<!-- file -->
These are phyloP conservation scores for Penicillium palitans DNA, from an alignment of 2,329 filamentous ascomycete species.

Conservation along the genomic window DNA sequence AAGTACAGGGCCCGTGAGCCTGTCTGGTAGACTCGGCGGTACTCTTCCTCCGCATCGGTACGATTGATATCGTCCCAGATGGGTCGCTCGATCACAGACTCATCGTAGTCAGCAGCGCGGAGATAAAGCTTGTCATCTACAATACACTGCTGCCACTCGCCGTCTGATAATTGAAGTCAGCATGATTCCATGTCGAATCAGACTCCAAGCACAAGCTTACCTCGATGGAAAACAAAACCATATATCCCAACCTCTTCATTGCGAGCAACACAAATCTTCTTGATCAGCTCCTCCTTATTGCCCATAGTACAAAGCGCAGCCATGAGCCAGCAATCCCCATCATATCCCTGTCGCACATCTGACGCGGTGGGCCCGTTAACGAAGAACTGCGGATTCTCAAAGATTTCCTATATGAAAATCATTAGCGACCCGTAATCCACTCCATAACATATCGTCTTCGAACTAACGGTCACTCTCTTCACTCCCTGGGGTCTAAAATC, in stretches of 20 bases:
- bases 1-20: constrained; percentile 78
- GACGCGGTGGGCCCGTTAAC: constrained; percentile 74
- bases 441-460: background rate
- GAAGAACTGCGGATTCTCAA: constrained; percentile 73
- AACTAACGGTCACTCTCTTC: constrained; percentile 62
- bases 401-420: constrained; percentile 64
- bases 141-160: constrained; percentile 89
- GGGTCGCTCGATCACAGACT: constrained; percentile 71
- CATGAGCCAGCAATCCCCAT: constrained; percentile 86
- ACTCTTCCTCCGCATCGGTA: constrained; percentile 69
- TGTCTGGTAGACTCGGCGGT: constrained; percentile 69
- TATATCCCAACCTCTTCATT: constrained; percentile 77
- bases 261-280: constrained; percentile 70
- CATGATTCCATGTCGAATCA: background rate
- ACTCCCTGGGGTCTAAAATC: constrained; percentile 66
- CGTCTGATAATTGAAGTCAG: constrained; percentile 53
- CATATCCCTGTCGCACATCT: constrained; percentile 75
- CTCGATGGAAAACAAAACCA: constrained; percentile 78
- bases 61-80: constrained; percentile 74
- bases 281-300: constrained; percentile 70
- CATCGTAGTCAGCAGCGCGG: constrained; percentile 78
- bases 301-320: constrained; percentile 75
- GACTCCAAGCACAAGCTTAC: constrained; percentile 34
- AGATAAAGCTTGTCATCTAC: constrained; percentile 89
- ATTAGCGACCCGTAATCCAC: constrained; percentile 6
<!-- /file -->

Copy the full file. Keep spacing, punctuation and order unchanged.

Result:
These are phyloP conservation scores for Penicillium palitans DNA, from an alignment of 2,329 filamentous ascomycete species.

Conservation along the genomic window DNA sequence AAGTACAGGGCCCGTGAGCCTGTCTGGTAGACTCGGCGGTACTCTTCCTCCGCATCGGTACGATTGATATCGTCCCAGATGGGTCGCTCGATCACAGACTCATCGTAGTCAGCAGCGCGGAGATAAAGCTTGTCATCTACAATACACTGCTGCCACTCGCCGTCTGATAATTGAAGTCAGCATGATTCCATGTCGAATCAGACTCCAAGCACAAGCTTACCTCGATGGAAAACAAAACCATATATCCCAACCTCTTCATTGCGAGCAACACAAATCTTCTTGATCAGCTCCTCCTTATTGCCCATAGTACAAAGCGCAGCCATGAGCCAGCAATCCCCATCATATCCCTGTCGCACATCTGACGCGGTGGGCCCGTTAACGAAGAACTGCGGATTCTCAAAGATTTCCTATATGAAAATCATTAGCGACCCGTAATCCACTCCATAACATATCGTCTTCGAACTAACGGTCACTCTCTTCACTCCCTGGGGTCTAAAATC, in stretches of 20 bases:
- bases 1-20: constrained; percentile 78
- GACGCGGTGGGCCCGTTAAC: constrained; percentile 74
- bases 441-460: background rate
- GAAGAACTGCGGATTCTCAA: constrained; percentile 73
- AACTAACGGTCACTCTCTTC: constrained; percentile 62
- bases 401-420: constrained; percentile 64
- bases 141-160: constrained; percentile 89
- GGGTCGCTCGATCACAGACT: constrained; percentile 71
- CATGAGCCAGCAATCCCCAT: constrained; percentile 86
- ACTCTTCCTCCGCATCGGTA: constrained; percentile 69
- TGTCTGGTAGACTCGGCGGT: constrained; percentile 69
- TATATCCCAACCTCTTCATT: constrained; percentile 77
- bases 261-280: constrained; percentile 70
- CATGATTCCATGTCGAATCA: background rate
- ACTCCCTGGGGTCTAAAATC: constrained; percentile 66
- CGTCTGATAATTGAAGTCAG: constrained; percentile 53
- CATATCCCTGTCGCACATCT: constrained; percentile 75
- CTCGATGGAAAACAAAACCA: constrained; percentile 78
- bases 61-80: constrained; percentile 74
- bases 281-300: constrained; percentile 70
- CATCGTAGTCAGCAGCGCGG: constrained; percentile 78
- bases 301-320: constrained; percentile 75
- GACTCCAAGCACAAGCTTAC: constrained; percentile 34
- AGATAAAGCTTGTCATCTAC: constrained; percentile 89
- ATTAGCGACCCGTAATCCAC: constrained; percentile 6